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Thread: Pyro

  1. #11
    Drew Wiley
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    Re: Pyro

    Pere - I grew up with Indians, and was even around Indians so old they were still making arrows and chipping points for them, largely for sake of nostalgia rather than actual use. But they were darn good at straightening the arrow shaft first. I even have a big soapstone "egg" with a slot in the middle they used for this purpose. Soapstone holds heat extremely well; so they'd heat up their special stone then spin the shaft material in it until the arrow blank was truly straight. Otherwise, they'd likely go home home hungry instead of striking the game they were aiming at. So the arrow does matter, and not just the Indian. If it didn't matter, they would have been a dumb starving Indian.

  2. #12

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    Oct 2015
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    Re: Pyro

    I've done PMK in Expert Drums on my Jobo many times. The trick to controlling any oxidation problems is dumping the developer half way through the development time. For example, I mix 2L total solution, pour 1L in to begin development, then at the halfway mark I dump that first liter and pour in the fresh liter. Never had a problem working this way.

  3. #13
    Drew Wiley
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    Re: Pyro

    There were all kinds of tricks : displacing the oxygen with argon gas via a little fill tube into the tank, using large volumes of chem so no air remains, greatly lowering RPM to reduce agitation, several tweaks of pyro specifically for sake of rotary processing, such as Rollo Pyro. I simply find trays not only a lot more convenient and straightforward, but also requiring considerably less volume of developer, and hence more economical. I sold my Jobo expert drum to someone on this forum who responded earlier, who has made good use of it. But when I did use it myself, it was on my own roller base, which has a much wider range of RPM than a Jobo, along with a far stronger gearmotor.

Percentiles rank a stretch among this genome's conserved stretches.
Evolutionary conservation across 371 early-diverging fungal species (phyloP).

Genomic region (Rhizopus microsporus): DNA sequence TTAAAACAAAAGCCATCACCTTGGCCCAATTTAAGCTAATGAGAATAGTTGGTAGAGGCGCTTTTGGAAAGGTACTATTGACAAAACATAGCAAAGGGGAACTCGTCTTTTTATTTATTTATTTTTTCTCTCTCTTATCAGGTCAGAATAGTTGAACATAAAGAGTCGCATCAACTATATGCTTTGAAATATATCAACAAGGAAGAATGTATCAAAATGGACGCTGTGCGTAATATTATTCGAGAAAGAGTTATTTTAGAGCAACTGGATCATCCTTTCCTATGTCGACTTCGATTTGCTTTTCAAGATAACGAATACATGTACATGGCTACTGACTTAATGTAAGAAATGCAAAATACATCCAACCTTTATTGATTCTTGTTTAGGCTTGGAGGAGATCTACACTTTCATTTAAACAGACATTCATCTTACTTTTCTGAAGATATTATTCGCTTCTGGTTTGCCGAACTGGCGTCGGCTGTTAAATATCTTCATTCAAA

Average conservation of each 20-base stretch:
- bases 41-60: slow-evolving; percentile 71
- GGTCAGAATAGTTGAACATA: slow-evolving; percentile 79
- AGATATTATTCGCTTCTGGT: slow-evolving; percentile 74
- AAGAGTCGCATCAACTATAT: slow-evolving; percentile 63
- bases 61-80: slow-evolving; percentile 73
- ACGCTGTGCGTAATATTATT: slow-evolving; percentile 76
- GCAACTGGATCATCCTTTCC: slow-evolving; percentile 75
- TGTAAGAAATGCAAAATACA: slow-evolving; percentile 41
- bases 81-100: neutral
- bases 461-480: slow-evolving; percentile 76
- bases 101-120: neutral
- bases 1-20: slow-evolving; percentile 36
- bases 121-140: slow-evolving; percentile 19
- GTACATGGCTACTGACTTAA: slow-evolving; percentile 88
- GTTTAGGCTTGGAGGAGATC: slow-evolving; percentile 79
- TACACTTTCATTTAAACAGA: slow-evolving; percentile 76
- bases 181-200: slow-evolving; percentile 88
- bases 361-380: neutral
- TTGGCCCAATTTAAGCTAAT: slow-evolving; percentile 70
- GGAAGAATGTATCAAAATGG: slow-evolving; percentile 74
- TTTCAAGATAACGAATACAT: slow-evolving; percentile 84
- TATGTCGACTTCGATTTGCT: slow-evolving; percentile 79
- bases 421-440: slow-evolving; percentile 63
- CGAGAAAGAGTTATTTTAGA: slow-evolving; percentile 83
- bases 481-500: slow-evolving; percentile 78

4. #14

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    Re: Pyro

    Quote Originally Posted by esearing View Post
    For me Pyro allows more subtle control than I have with HC110, especially when I need to expand or contract the negative. You can use it diluted with minimal agitation, stronger for rotary, or as a standard developer even with single sheet development. Key is to zero in on dilution and time for your needs.
    my 1liter of HC110 is 5 years old, half full, and has turned toward orange but still works. I use it mainly for roll film.
    You can stand develop with HC-110. Just did it last weekend with Delta 100 to help the highlights in a scene. 1+120, agitation for 1 min and let stand for 1 hour. I took two negatives and printed both. You can tell the difference.

  5. #15

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    Re: Pyro

    Quote Originally Posted by Scyg View Post
    Wow. Thanks everyone. This is great. I haven't done alternative printing since college (many moons ago), but having a versatile negative like that can't hurt, just in case the 19th century gods move me in the eggy direction once again. I think I'll start with Pyrocat HD and work my way out from there if I like it.
    Having a dual purpose negatives one of the great advantages or pyro, many of the carbon printers have moved to digital negatives, and the curve is then modified in Photoshop, so in that case there is no need for a dual purpose negative.